Sunday 4 December 2016

Ferguson baffled by Wenger criticism

Simon Stone

Published 26/08/2011 | 13:14

Alex Ferguson and Arsene Wenger. Photo: Getty Images
Alex Ferguson and Arsene Wenger. Photo: Getty Images

Manchester United manager Sir Alex Ferguson has warned Arsenal's unhappy fans to be careful what they wish for.

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Although the Gunners eased some of the immediate pressure on Arsene Wenger by reaching the Champions League group stage this week, the north London giants head to Old Trafford on Sunday having collected just one point from their opening two Barclays Premier League games.



That meagre return, the loss of star men Cesc Fabregas and Samir Nasri, Wenger's transfer policy which has left many supporters distinctly underwhelmed and six seasons without a trophy have led many to start thinking the previously unthinkable and wonder whether a change at the top is required.



Given his record over almost 15 years, it seems a harsh assessment.



And Ferguson wonders exactly who those hard-to-please fans have in mind as a potential replacement.



"I would like to know who is going to replace him," said the United boss.



"The work he has done in the 15 years he has been at the club is the best in Arsenal's history.



"Yes, he has not won a trophy for six years but what does that mean? The quality of his side has not been reduced."



Rather, as Ferguson points out, the standard of opposition has improved, first through the vast riches lavished on Chelsea by Roman Abramovich, now the even deeper pockets of Sheikh Mansour at Manchester City.



"Chelsea's involvement has created a lot of the problem in terms of trophies to win because they and ourselves have been dominating the Premier League," said Ferguson.



"Now Manchester City have come on the scene.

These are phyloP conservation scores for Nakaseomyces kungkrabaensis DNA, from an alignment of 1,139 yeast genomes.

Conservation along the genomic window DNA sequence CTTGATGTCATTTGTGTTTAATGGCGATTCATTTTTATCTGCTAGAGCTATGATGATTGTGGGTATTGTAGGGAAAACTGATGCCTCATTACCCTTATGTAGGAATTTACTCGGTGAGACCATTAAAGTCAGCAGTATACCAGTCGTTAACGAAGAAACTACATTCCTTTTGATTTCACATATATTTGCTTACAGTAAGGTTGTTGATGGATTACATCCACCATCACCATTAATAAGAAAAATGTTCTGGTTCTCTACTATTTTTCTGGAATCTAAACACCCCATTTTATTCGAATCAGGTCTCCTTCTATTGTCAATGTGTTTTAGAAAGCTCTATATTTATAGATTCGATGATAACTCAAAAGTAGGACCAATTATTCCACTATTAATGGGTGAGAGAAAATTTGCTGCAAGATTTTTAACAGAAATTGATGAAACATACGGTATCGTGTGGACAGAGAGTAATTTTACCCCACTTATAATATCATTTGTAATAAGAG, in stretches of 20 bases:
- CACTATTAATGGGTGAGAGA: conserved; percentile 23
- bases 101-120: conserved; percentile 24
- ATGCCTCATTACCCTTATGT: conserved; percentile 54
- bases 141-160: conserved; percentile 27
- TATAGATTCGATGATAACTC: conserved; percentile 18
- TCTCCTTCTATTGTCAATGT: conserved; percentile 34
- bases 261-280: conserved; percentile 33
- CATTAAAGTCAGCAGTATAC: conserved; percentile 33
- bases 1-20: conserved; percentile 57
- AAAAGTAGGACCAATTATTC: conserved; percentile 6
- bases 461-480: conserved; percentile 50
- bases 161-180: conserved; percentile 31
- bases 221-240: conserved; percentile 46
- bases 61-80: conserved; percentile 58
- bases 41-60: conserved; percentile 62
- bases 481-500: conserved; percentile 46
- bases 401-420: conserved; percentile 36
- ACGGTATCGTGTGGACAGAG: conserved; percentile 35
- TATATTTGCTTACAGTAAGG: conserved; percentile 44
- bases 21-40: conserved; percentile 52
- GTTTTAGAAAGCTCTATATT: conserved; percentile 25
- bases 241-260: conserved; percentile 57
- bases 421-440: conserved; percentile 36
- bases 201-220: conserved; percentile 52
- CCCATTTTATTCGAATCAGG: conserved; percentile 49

"When Arsenal and ourselves were going head-to-head, it went on for about eight years. The competition is far greater now."



Not that Ferguson expects supporters of any club, including his own, to adopt a reasoned view of proceedings.



As he is fond of saying, the world is different now compared to the one that existed before Wenger replaced Bruce Rioch at Highbury in the autumn of 1996.



"It is a bit unfair of course. But who understands fairness and unfairness today?" he said.



"It is quite a cynical world. Supporters are far less easy to please than they were 20 years ago. It is disappointing.



"But (Arsenal) answered everybody back on Wednesday. They got a great result and the game on Sunday will be another stepping stone for them."



Ferguson certainly will not be taking Arsenal lightly, even though his own youthful side have started the season with a bang, firing three second-half goals past Tottenham on Monday after an opening weekend win at West Brom.



The question United's manager is faced with is whether to stick with the likes of Tom Cleverley now Darren Fletcher is available to beef up his midfield, or if he should leave out either Jonny Evans or Phil Jones in favour of Rio Ferdinand if the England veteran recovers from a hamstring strain.



Even more eye-catching is the battle between Danny Welbeck and Javier Hernandez for the right to partner Wayne Rooney in attack.



It seems Ferguson is leaning towards his kids.



"I have a tremendous problem when it comes to picking a side but it is the kind of problem I want," he said.



"They (the younger players) have only played a couple of games. We are very enthusiastic about their potential but the name of the game is what they achieve.



"Maybe some of their form will taper off. That is when the squad comes into play. At the moment they are doing very well. So I have to let it carry on."



The promise of Ferguson's team contrasts sharply with the fortunes of Scottish teams in Europe, which drew a groan of regret from a man not used to being pushed onto the back foot.



Unlike the football powerbrokers in his home land, the United manager merely has to find the right time to use the more experienced members of his squad, knowing they are being challenged constantly by the youngsters Fabio Capello seems set to call upon next month.



"It is not just their enthusiasm and energy. It is their ability. That is why I am picking them," he said.



"The boy Cleverley is an example. We toyed about starting the Community Shield with him but we thought it is a big ask for a young kid to go in against tremendously physical players like Nigel de Jong and Yaya Toure.



"But when he came on, he changed the game. He picked himself after that."

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